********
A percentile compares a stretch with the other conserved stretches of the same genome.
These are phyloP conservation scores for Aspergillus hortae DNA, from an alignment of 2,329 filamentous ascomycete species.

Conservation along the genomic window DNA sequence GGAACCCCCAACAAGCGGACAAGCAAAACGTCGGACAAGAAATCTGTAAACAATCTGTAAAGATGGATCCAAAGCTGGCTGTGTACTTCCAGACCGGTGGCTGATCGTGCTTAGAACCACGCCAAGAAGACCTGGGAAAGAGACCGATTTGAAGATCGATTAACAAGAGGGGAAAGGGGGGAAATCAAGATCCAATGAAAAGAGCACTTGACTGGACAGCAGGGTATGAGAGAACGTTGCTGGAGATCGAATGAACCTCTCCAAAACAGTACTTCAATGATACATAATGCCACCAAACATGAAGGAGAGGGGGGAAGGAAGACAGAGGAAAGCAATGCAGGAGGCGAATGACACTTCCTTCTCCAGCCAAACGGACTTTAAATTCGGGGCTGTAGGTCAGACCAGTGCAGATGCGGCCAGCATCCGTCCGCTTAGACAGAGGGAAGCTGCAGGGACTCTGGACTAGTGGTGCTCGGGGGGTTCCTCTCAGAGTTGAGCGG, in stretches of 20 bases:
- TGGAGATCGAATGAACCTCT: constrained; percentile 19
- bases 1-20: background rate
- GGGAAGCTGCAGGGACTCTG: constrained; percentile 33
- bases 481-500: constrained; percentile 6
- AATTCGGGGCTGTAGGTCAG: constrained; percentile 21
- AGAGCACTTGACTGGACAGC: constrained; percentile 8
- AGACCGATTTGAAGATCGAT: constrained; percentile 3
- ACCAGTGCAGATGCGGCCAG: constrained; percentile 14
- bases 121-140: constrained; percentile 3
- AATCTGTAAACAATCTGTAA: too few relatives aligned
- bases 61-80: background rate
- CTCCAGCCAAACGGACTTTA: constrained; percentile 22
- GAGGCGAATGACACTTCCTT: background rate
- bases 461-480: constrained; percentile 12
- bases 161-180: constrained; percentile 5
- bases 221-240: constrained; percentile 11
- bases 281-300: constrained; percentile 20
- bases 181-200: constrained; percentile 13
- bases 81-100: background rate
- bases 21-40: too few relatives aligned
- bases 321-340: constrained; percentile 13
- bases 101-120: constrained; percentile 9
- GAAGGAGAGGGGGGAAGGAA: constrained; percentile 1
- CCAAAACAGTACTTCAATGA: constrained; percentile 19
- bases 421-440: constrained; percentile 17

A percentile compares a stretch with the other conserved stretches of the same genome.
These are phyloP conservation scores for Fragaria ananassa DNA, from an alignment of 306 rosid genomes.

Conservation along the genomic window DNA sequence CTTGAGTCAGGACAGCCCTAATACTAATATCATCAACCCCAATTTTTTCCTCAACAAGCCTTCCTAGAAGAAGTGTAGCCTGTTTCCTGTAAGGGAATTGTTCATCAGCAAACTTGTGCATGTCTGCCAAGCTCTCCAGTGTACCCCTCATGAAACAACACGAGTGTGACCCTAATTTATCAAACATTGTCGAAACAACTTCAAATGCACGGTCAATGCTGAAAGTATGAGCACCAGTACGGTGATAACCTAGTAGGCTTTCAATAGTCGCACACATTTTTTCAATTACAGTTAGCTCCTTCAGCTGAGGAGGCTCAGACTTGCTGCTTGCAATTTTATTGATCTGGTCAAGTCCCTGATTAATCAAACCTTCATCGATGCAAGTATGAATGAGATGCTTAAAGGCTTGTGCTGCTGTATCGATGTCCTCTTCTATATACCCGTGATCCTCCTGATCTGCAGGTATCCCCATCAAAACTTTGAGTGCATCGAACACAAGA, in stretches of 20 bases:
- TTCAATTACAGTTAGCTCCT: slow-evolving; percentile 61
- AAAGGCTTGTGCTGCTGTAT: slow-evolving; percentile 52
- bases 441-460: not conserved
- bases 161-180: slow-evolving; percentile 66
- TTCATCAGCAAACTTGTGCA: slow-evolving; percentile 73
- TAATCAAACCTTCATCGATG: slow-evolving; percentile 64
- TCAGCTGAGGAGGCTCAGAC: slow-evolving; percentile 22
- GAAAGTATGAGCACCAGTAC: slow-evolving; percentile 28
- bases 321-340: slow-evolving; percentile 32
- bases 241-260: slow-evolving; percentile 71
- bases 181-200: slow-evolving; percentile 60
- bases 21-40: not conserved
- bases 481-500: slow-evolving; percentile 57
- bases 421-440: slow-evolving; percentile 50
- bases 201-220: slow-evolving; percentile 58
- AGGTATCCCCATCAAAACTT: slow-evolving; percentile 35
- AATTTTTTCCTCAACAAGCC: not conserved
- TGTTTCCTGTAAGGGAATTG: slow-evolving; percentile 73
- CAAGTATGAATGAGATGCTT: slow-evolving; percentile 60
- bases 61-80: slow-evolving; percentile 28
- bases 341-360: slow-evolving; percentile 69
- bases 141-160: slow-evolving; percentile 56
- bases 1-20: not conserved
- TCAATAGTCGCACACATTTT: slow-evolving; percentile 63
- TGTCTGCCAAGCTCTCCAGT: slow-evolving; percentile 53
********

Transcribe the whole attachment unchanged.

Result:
A percentile compares a stretch with the other conserved stretches of the same genome.
These are phyloP conservation scores for Aspergillus hortae DNA, from an alignment of 2,329 filamentous ascomycete species.

Conservation along the genomic window DNA sequence GGAACCCCCAACAAGCGGACAAGCAAAACGTCGGACAAGAAATCTGTAAACAATCTGTAAAGATGGATCCAAAGCTGGCTGTGTACTTCCAGACCGGTGGCTGATCGTGCTTAGAACCACGCCAAGAAGACCTGGGAAAGAGACCGATTTGAAGATCGATTAACAAGAGGGGAAAGGGGGGAAATCAAGATCCAATGAAAAGAGCACTTGACTGGACAGCAGGGTATGAGAGAACGTTGCTGGAGATCGAATGAACCTCTCCAAAACAGTACTTCAATGATACATAATGCCACCAAACATGAAGGAGAGGGGGGAAGGAAGACAGAGGAAAGCAATGCAGGAGGCGAATGACACTTCCTTCTCCAGCCAAACGGACTTTAAATTCGGGGCTGTAGGTCAGACCAGTGCAGATGCGGCCAGCATCCGTCCGCTTAGACAGAGGGAAGCTGCAGGGACTCTGGACTAGTGGTGCTCGGGGGGTTCCTCTCAGAGTTGAGCGG, in stretches of 20 bases:
- TGGAGATCGAATGAACCTCT: constrained; percentile 19
- bases 1-20: background rate
- GGGAAGCTGCAGGGACTCTG: constrained; percentile 33
- bases 481-500: constrained; percentile 6
- AATTCGGGGCTGTAGGTCAG: constrained; percentile 21
- AGAGCACTTGACTGGACAGC: constrained; percentile 8
- AGACCGATTTGAAGATCGAT: constrained; percentile 3
- ACCAGTGCAGATGCGGCCAG: constrained; percentile 14
- bases 121-140: constrained; percentile 3
- AATCTGTAAACAATCTGTAA: too few relatives aligned
- bases 61-80: background rate
- CTCCAGCCAAACGGACTTTA: constrained; percentile 22
- GAGGCGAATGACACTTCCTT: background rate
- bases 461-480: constrained; percentile 12
- bases 161-180: constrained; percentile 5
- bases 221-240: constrained; percentile 11
- bases 281-300: constrained; percentile 20
- bases 181-200: constrained; percentile 13
- bases 81-100: background rate
- bases 21-40: too few relatives aligned
- bases 321-340: constrained; percentile 13
- bases 101-120: constrained; percentile 9
- GAAGGAGAGGGGGGAAGGAA: constrained; percentile 1
- CCAAAACAGTACTTCAATGA: constrained; percentile 19
- bases 421-440: constrained; percentile 17

A percentile compares a stretch with the other conserved stretches of the same genome.
These are phyloP conservation scores for Fragaria ananassa DNA, from an alignment of 306 rosid genomes.

Conservation along the genomic window DNA sequence CTTGAGTCAGGACAGCCCTAATACTAATATCATCAACCCCAATTTTTTCCTCAACAAGCCTTCCTAGAAGAAGTGTAGCCTGTTTCCTGTAAGGGAATTGTTCATCAGCAAACTTGTGCATGTCTGCCAAGCTCTCCAGTGTACCCCTCATGAAACAACACGAGTGTGACCCTAATTTATCAAACATTGTCGAAACAACTTCAAATGCACGGTCAATGCTGAAAGTATGAGCACCAGTACGGTGATAACCTAGTAGGCTTTCAATAGTCGCACACATTTTTTCAATTACAGTTAGCTCCTTCAGCTGAGGAGGCTCAGACTTGCTGCTTGCAATTTTATTGATCTGGTCAAGTCCCTGATTAATCAAACCTTCATCGATGCAAGTATGAATGAGATGCTTAAAGGCTTGTGCTGCTGTATCGATGTCCTCTTCTATATACCCGTGATCCTCCTGATCTGCAGGTATCCCCATCAAAACTTTGAGTGCATCGAACACAAGA, in stretches of 20 bases:
- TTCAATTACAGTTAGCTCCT: slow-evolving; percentile 61
- AAAGGCTTGTGCTGCTGTAT: slow-evolving; percentile 52
- bases 441-460: not conserved
- bases 161-180: slow-evolving; percentile 66
- TTCATCAGCAAACTTGTGCA: slow-evolving; percentile 73
- TAATCAAACCTTCATCGATG: slow-evolving; percentile 64
- TCAGCTGAGGAGGCTCAGAC: slow-evolving; percentile 22
- GAAAGTATGAGCACCAGTAC: slow-evolving; percentile 28
- bases 321-340: slow-evolving; percentile 32
- bases 241-260: slow-evolving; percentile 71
- bases 181-200: slow-evolving; percentile 60
- bases 21-40: not conserved
- bases 481-500: slow-evolving; percentile 57
- bases 421-440: slow-evolving; percentile 50
- bases 201-220: slow-evolving; percentile 58
- AGGTATCCCCATCAAAACTT: slow-evolving; percentile 35
- AATTTTTTCCTCAACAAGCC: not conserved
- TGTTTCCTGTAAGGGAATTG: slow-evolving; percentile 73
- CAAGTATGAATGAGATGCTT: slow-evolving; percentile 60
- bases 61-80: slow-evolving; percentile 28
- bases 341-360: slow-evolving; percentile 69
- bases 141-160: slow-evolving; percentile 56
- bases 1-20: not conserved
- TCAATAGTCGCACACATTTT: slow-evolving; percentile 63
- TGTCTGCCAAGCTCTCCAGT: slow-evolving; percentile 53